Lactose intolerance is a digestive condition that happens when an individual does not produce enough lactase enzymes in the small intestine to digest the lactose in dairy products. Symptoms of lactose intolerance include diarrhea, nausea, abdominal cramping and bloating. Some of the symptoms of lactose intolerance and a food allergy may be similar. However, the difference between intolerant to dairy and having a food allergy to dairy is important. Consuming a dairy product can make you miserable if you are intolerant to it. The reaction to a food allergy can be life threatening.
Diagnosing lactose intolerance can be done through three different tests. During a lactose tolerance test, your doctor will measure the glucose in your blood after you drink a high lactose beverage. A hydrogen breath test is essentially the same but after drinking the high lactose beverage, you will be asked to breath into a device that will measure hydrogen levels in your system. If you are not able to tolerate either of these tests, your doctor can also perform a stool acid test.
There is no cure for lactose intolerance but you can manage your symptoms by avoiding dairy products or by taking an enzyme medication to assist with the lactose breakdown in your intestines. It is very important to be seen by an allergist to determine if you have an “intolerance” or “allergy” to lactose before making any changes to your diet or taking medications.
Latex allergy occurs when the body’s immune system overreacts to proteins found in natural rubber latex. Natural rubber latex is used to make some gloves, condoms, balloons, rubber bands, erasers and toys. Latex can also be in bottle nipples and pacifiers. Synthetic products, including latex house paints, have not been shown to pose any hazard to latex-sensitive individuals. Certain fruits and vegetables (such as bananas, chestnuts, kiwi, avocado and tomato) can cause allergic symptoms in some latex-sensitive individuals. Exposure to latex often results in contact dermatitis* symptoms. However, in some individuals, latex allergy can trigger a life-threatening reaction called anaphylaxis.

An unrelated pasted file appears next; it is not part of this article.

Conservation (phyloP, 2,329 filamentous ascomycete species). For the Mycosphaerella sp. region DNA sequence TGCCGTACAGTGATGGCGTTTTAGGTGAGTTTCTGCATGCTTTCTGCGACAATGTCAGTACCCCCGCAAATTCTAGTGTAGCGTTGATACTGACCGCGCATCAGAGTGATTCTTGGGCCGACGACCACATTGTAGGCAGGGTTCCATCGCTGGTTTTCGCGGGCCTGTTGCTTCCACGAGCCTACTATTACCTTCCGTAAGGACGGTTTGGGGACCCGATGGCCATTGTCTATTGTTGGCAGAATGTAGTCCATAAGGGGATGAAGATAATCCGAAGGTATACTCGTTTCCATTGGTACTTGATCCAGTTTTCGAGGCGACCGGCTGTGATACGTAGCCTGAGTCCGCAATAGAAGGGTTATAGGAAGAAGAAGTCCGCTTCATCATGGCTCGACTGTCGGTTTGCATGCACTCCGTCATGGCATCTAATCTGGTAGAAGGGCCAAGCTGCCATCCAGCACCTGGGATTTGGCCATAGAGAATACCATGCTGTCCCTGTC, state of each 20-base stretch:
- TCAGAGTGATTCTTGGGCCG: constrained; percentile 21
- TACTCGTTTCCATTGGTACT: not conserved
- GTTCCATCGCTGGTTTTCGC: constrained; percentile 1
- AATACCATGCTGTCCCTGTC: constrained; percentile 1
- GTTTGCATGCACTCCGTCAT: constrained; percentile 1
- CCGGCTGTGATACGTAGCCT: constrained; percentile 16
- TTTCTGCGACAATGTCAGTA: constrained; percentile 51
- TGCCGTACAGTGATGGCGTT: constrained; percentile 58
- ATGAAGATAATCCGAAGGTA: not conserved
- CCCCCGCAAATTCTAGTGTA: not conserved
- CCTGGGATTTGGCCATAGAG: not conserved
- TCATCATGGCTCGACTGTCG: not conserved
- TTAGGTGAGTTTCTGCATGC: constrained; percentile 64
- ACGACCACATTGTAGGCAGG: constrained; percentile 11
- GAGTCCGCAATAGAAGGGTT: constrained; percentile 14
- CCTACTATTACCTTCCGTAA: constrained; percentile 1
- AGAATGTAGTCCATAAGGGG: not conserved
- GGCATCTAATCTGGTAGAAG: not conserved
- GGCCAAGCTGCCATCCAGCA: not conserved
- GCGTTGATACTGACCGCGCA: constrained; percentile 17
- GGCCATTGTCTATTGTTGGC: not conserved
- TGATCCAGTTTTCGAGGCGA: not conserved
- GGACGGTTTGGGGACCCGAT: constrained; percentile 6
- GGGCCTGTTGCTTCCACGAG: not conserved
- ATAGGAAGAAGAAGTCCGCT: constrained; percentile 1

Mast cells play an important role in the immune system, and these cells are directly related to allergic reactions. If you have allergies and are exposed to an allergen, your immune system senses a foreign invader. This triggers mast cells to release an inflammatory substance called histamine, causing an allergic reaction.
Nasal polyps are growths on the lining of the sinuses and nasal passages. Nasal polyps can develop when the mucous membrane of your nasal passages and sinuses are inflamed, typically for 12 weeks or more. Some of these growths can be large enough to block the nasal passages. When this occurs, it can lead to breathing problems, frequent sinus infections or loss of ability to smell. Nasal polyps are often associated with respiratory diseases such as allergic rhinitis, rhinosinusitis (chronic sinusitis), asthma or cystic fibrosis. Sensitivity to aspirin can also lead to the development of nasal polyps.
Common symptoms of nasal polyps include:
• Runny nose with clear or colored mucus
• Stuffy nose
• Postnasal drip
• Loss or decreased sense of smell and taste
• Headache, sinus pressure
• Itching around the eyes